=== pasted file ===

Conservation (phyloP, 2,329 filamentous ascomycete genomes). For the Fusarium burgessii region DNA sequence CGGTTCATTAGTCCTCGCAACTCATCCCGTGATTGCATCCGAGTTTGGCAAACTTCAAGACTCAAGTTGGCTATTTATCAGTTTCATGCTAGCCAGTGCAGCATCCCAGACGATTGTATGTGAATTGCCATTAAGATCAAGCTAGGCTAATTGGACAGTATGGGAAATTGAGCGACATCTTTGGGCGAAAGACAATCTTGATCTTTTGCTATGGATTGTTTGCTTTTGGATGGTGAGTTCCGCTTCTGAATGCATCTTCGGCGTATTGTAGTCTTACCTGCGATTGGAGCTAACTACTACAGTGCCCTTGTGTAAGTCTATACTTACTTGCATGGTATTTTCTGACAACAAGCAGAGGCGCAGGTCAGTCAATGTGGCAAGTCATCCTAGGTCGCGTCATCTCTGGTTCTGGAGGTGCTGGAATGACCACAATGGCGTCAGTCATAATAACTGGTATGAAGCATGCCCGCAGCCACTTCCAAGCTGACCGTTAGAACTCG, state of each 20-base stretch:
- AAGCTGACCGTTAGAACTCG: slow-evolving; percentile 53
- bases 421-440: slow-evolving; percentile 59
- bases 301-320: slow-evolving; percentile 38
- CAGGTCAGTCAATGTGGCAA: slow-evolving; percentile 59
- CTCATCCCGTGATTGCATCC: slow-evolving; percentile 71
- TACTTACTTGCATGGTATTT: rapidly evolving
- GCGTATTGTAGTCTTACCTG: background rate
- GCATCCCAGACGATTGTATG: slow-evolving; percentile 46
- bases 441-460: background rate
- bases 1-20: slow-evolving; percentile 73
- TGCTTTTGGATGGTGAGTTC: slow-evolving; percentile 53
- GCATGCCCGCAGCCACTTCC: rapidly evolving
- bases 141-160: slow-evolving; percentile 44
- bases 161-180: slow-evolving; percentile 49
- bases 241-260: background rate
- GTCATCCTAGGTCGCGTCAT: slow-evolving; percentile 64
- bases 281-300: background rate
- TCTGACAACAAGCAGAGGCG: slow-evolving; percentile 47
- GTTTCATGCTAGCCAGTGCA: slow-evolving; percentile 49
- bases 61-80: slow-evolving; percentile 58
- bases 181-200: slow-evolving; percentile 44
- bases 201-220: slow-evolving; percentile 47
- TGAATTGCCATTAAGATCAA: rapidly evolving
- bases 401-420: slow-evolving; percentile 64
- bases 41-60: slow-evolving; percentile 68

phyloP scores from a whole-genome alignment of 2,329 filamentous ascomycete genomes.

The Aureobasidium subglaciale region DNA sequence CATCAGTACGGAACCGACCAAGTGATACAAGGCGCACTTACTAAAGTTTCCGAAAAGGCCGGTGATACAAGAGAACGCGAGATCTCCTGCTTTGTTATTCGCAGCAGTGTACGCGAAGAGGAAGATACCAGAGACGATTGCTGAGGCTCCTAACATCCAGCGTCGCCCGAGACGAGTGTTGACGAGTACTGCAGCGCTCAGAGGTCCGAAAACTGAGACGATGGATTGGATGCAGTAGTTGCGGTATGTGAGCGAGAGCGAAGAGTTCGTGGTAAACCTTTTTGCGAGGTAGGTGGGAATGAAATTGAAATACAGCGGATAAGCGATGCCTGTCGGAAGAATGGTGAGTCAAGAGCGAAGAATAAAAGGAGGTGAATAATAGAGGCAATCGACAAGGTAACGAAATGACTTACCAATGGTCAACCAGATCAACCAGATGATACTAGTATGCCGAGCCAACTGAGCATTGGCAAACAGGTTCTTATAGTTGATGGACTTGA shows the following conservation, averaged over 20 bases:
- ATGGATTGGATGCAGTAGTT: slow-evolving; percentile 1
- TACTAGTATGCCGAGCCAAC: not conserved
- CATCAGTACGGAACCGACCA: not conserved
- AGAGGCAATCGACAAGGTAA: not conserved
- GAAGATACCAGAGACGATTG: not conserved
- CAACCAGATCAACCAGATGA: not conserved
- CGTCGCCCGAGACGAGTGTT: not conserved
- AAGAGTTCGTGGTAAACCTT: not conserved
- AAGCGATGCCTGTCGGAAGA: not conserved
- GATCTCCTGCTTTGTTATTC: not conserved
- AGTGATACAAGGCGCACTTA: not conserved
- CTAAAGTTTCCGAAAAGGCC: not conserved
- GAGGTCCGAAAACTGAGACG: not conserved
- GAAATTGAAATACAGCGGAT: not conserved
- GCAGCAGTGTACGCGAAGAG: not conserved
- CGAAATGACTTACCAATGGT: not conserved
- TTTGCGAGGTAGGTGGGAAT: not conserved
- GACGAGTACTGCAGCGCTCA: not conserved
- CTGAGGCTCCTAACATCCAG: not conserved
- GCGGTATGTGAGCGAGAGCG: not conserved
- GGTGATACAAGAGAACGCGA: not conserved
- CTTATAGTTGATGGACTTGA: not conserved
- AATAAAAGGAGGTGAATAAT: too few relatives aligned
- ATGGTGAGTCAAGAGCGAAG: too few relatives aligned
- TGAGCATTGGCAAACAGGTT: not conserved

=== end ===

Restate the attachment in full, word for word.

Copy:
Conservation (phyloP, 2,329 filamentous ascomycete genomes). For the Fusarium burgessii region DNA sequence CGGTTCATTAGTCCTCGCAACTCATCCCGTGATTGCATCCGAGTTTGGCAAACTTCAAGACTCAAGTTGGCTATTTATCAGTTTCATGCTAGCCAGTGCAGCATCCCAGACGATTGTATGTGAATTGCCATTAAGATCAAGCTAGGCTAATTGGACAGTATGGGAAATTGAGCGACATCTTTGGGCGAAAGACAATCTTGATCTTTTGCTATGGATTGTTTGCTTTTGGATGGTGAGTTCCGCTTCTGAATGCATCTTCGGCGTATTGTAGTCTTACCTGCGATTGGAGCTAACTACTACAGTGCCCTTGTGTAAGTCTATACTTACTTGCATGGTATTTTCTGACAACAAGCAGAGGCGCAGGTCAGTCAATGTGGCAAGTCATCCTAGGTCGCGTCATCTCTGGTTCTGGAGGTGCTGGAATGACCACAATGGCGTCAGTCATAATAACTGGTATGAAGCATGCCCGCAGCCACTTCCAAGCTGACCGTTAGAACTCG, state of each 20-base stretch:
- AAGCTGACCGTTAGAACTCG: slow-evolving; percentile 53
- bases 421-440: slow-evolving; percentile 59
- bases 301-320: slow-evolving; percentile 38
- CAGGTCAGTCAATGTGGCAA: slow-evolving; percentile 59
- CTCATCCCGTGATTGCATCC: slow-evolving; percentile 71
- TACTTACTTGCATGGTATTT: rapidly evolving
- GCGTATTGTAGTCTTACCTG: background rate
- GCATCCCAGACGATTGTATG: slow-evolving; percentile 46
- bases 441-460: background rate
- bases 1-20: slow-evolving; percentile 73
- TGCTTTTGGATGGTGAGTTC: slow-evolving; percentile 53
- GCATGCCCGCAGCCACTTCC: rapidly evolving
- bases 141-160: slow-evolving; percentile 44
- bases 161-180: slow-evolving; percentile 49
- bases 241-260: background rate
- GTCATCCTAGGTCGCGTCAT: slow-evolving; percentile 64
- bases 281-300: background rate
- TCTGACAACAAGCAGAGGCG: slow-evolving; percentile 47
- GTTTCATGCTAGCCAGTGCA: slow-evolving; percentile 49
- bases 61-80: slow-evolving; percentile 58
- bases 181-200: slow-evolving; percentile 44
- bases 201-220: slow-evolving; percentile 47
- TGAATTGCCATTAAGATCAA: rapidly evolving
- bases 401-420: slow-evolving; percentile 64
- bases 41-60: slow-evolving; percentile 68

phyloP scores from a whole-genome alignment of 2,329 filamentous ascomycete genomes.

The Aureobasidium subglaciale region DNA sequence CATCAGTACGGAACCGACCAAGTGATACAAGGCGCACTTACTAAAGTTTCCGAAAAGGCCGGTGATACAAGAGAACGCGAGATCTCCTGCTTTGTTATTCGCAGCAGTGTACGCGAAGAGGAAGATACCAGAGACGATTGCTGAGGCTCCTAACATCCAGCGTCGCCCGAGACGAGTGTTGACGAGTACTGCAGCGCTCAGAGGTCCGAAAACTGAGACGATGGATTGGATGCAGTAGTTGCGGTATGTGAGCGAGAGCGAAGAGTTCGTGGTAAACCTTTTTGCGAGGTAGGTGGGAATGAAATTGAAATACAGCGGATAAGCGATGCCTGTCGGAAGAATGGTGAGTCAAGAGCGAAGAATAAAAGGAGGTGAATAATAGAGGCAATCGACAAGGTAACGAAATGACTTACCAATGGTCAACCAGATCAACCAGATGATACTAGTATGCCGAGCCAACTGAGCATTGGCAAACAGGTTCTTATAGTTGATGGACTTGA shows the following conservation, averaged over 20 bases:
- ATGGATTGGATGCAGTAGTT: slow-evolving; percentile 1
- TACTAGTATGCCGAGCCAAC: not conserved
- CATCAGTACGGAACCGACCA: not conserved
- AGAGGCAATCGACAAGGTAA: not conserved
- GAAGATACCAGAGACGATTG: not conserved
- CAACCAGATCAACCAGATGA: not conserved
- CGTCGCCCGAGACGAGTGTT: not conserved
- AAGAGTTCGTGGTAAACCTT: not conserved
- AAGCGATGCCTGTCGGAAGA: not conserved
- GATCTCCTGCTTTGTTATTC: not conserved
- AGTGATACAAGGCGCACTTA: not conserved
- CTAAAGTTTCCGAAAAGGCC: not conserved
- GAGGTCCGAAAACTGAGACG: not conserved
- GAAATTGAAATACAGCGGAT: not conserved
- GCAGCAGTGTACGCGAAGAG: not conserved
- CGAAATGACTTACCAATGGT: not conserved
- TTTGCGAGGTAGGTGGGAAT: not conserved
- GACGAGTACTGCAGCGCTCA: not conserved
- CTGAGGCTCCTAACATCCAG: not conserved
- GCGGTATGTGAGCGAGAGCG: not conserved
- GGTGATACAAGAGAACGCGA: not conserved
- CTTATAGTTGATGGACTTGA: not conserved
- AATAAAAGGAGGTGAATAAT: too few relatives aligned
- ATGGTGAGTCAAGAGCGAAG: too few relatives aligned
- TGAGCATTGGCAAACAGGTT: not conserved